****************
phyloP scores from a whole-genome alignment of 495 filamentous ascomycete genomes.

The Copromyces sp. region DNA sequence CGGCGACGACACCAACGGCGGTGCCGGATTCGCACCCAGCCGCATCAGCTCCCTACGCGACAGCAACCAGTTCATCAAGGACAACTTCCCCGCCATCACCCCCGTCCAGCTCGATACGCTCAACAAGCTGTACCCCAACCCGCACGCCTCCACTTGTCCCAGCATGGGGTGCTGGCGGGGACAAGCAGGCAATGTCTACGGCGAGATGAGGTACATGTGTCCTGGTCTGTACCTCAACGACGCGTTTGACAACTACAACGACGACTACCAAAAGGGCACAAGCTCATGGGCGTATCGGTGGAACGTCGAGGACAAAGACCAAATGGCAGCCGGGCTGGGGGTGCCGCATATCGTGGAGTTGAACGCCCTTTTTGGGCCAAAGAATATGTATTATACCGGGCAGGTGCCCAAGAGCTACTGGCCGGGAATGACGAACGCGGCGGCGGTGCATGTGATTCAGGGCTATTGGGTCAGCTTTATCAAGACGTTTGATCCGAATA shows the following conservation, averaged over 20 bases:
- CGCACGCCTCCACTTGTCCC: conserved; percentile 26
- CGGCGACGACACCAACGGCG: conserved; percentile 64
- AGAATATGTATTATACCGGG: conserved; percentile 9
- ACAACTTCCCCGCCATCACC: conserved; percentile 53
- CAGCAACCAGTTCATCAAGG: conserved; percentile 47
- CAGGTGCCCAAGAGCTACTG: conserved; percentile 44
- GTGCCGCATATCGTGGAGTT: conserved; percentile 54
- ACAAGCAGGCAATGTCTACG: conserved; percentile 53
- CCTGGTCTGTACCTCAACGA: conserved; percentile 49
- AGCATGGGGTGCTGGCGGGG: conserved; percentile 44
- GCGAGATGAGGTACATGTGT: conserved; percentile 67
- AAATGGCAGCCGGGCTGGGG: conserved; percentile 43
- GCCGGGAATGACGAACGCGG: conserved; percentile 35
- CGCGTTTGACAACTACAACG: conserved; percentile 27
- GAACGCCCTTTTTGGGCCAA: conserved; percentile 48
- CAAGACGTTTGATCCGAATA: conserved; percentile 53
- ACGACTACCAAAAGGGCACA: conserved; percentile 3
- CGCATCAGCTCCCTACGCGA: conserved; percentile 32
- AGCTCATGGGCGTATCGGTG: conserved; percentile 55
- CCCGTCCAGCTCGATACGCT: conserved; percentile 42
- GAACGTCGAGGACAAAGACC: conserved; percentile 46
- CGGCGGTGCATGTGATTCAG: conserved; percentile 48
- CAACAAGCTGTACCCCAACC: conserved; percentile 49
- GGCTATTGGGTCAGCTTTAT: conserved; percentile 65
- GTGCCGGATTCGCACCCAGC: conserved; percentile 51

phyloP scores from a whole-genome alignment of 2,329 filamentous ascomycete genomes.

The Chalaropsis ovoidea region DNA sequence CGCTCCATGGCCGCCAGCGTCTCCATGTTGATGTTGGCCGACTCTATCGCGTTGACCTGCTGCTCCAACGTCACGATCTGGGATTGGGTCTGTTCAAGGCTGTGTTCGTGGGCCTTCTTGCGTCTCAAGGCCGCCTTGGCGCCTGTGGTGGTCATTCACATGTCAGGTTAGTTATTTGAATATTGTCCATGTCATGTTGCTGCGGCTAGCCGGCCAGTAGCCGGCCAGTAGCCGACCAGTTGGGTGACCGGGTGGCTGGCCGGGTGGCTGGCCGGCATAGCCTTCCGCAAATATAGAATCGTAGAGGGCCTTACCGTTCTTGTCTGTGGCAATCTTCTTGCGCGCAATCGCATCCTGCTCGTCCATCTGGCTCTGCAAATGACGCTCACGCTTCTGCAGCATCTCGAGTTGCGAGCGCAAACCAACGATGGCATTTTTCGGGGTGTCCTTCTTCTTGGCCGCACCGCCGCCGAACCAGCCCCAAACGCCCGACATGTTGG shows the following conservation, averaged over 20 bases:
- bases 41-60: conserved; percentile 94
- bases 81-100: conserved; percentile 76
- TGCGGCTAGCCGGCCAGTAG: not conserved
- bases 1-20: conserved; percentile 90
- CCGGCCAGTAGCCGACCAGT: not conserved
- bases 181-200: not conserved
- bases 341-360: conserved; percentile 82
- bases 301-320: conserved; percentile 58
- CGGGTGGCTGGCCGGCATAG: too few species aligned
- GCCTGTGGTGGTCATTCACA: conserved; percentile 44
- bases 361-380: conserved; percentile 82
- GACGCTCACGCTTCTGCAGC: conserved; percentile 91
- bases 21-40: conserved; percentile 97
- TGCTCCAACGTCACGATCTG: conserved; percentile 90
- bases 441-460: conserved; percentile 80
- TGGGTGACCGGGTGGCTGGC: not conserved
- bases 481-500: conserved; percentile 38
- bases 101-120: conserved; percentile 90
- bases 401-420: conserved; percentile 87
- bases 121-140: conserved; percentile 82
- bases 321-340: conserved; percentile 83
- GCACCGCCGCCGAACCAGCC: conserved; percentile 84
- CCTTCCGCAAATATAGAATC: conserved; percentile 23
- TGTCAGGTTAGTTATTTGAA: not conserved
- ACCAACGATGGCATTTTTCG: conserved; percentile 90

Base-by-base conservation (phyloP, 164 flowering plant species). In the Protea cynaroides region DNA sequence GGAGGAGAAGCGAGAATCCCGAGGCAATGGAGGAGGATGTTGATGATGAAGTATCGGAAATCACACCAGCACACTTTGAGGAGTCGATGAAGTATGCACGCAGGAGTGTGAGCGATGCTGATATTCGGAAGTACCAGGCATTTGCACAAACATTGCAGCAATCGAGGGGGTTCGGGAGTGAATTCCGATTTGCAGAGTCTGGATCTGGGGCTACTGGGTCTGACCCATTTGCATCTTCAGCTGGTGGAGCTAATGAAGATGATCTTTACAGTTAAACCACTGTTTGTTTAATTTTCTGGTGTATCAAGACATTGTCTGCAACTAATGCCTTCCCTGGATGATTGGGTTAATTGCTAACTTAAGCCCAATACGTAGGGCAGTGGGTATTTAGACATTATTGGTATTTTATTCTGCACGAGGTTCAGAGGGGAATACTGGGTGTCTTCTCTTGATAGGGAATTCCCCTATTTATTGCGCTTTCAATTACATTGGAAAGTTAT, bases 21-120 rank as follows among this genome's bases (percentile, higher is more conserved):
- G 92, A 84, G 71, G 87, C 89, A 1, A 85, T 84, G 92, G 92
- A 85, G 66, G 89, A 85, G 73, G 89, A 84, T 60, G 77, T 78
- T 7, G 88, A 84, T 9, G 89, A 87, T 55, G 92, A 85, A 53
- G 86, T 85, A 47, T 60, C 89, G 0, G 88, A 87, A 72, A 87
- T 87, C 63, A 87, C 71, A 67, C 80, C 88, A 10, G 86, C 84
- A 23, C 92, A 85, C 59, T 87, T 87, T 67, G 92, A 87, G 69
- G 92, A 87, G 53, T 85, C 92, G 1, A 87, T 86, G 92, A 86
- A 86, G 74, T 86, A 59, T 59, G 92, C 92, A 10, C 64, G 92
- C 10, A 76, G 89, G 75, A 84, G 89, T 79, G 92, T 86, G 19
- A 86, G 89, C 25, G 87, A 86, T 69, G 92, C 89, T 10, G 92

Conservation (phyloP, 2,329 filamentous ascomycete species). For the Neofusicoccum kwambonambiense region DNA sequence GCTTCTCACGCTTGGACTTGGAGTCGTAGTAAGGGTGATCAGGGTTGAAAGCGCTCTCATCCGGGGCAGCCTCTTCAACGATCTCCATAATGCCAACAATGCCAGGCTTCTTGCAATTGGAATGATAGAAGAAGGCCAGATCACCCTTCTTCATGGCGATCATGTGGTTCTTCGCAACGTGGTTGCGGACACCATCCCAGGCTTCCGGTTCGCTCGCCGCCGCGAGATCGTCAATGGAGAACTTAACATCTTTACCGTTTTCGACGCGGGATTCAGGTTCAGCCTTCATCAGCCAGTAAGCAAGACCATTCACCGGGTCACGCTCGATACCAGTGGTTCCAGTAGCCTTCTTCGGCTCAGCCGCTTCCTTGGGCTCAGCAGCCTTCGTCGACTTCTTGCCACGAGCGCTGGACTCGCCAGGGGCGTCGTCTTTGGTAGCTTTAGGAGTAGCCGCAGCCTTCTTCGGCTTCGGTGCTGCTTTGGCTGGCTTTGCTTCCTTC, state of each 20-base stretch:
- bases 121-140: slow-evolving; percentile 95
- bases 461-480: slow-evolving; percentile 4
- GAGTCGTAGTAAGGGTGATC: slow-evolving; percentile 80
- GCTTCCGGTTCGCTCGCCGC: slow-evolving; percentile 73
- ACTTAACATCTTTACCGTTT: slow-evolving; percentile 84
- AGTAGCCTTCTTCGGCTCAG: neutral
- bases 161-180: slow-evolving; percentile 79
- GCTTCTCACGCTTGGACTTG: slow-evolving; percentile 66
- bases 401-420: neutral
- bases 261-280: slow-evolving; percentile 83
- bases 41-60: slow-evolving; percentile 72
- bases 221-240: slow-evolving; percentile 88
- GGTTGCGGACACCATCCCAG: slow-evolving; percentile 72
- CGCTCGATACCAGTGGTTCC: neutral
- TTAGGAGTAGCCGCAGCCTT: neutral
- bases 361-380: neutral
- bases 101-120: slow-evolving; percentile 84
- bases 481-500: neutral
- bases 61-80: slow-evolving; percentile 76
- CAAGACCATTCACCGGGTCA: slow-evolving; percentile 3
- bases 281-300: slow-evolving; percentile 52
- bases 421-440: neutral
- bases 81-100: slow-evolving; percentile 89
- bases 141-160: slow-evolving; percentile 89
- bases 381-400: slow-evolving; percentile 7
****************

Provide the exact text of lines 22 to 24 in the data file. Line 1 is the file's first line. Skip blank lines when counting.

- CCCGTCCAGCTCGATACGCT: conserved; percentile 42
- GAACGTCGAGGACAAAGACC: conserved; percentile 46
- CGGCGGTGCATGTGATTCAG: conserved; percentile 48